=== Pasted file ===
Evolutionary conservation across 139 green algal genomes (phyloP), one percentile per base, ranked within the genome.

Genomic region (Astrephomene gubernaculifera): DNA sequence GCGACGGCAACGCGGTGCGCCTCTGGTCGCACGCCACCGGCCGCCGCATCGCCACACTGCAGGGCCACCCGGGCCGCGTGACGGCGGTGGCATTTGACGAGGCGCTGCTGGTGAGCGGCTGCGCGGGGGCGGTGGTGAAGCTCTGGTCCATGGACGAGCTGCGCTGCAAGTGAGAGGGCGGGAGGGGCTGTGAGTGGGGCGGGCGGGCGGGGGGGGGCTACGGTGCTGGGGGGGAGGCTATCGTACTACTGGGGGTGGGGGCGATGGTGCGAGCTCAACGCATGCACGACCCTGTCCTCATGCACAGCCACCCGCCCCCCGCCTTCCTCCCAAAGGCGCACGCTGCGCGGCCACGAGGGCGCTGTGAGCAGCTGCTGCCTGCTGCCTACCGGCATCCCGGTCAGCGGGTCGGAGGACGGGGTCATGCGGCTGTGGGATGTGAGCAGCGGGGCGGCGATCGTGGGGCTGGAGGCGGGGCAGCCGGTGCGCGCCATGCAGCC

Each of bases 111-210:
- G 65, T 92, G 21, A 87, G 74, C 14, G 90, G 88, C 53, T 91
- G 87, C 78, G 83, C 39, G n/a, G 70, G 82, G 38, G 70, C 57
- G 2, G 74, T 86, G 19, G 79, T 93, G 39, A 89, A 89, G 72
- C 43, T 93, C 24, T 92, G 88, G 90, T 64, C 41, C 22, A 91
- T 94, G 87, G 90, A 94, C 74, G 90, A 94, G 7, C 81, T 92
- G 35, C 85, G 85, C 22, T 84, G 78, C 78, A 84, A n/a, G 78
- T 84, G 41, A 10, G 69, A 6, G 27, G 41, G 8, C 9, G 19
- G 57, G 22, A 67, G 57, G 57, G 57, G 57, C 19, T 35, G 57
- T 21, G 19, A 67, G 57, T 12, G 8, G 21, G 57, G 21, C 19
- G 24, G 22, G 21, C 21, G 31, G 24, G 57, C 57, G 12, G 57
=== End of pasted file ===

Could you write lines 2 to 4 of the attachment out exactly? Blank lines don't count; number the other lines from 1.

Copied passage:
Genomic region (Astrephomene gubernaculifera): DNA sequence GCGACGGCAACGCGGTGCGCCTCTGGTCGCACGCCACCGGCCGCCGCATCGCCACACTGCAGGGCCACCCGGGCCGCGTGACGGCGGTGGCATTTGACGAGGCGCTGCTGGTGAGCGGCTGCGCGGGGGCGGTGGTGAAGCTCTGGTCCATGGACGAGCTGCGCTGCAAGTGAGAGGGCGGGAGGGGCTGTGAGTGGGGCGGGCGGGCGGGGGGGGGCTACGGTGCTGGGGGGGAGGCTATCGTACTACTGGGGGTGGGGGCGATGGTGCGAGCTCAACGCATGCACGACCCTGTCCTCATGCACAGCCACCCGCCCCCCGCCTTCCTCCCAAAGGCGCACGCTGCGCGGCCACGAGGGCGCTGTGAGCAGCTGCTGCCTGCTGCCTACCGGCATCCCGGTCAGCGGGTCGGAGGACGGGGTCATGCGGCTGTGGGATGTGAGCAGCGGGGCGGCGATCGTGGGGCTGGAGGCGGGGCAGCCGGTGCGCGCCATGCAGCC

Each of bases 111-210:
- G 65, T 92, G 21, A 87, G 74, C 14, G 90, G 88, C 53, T 91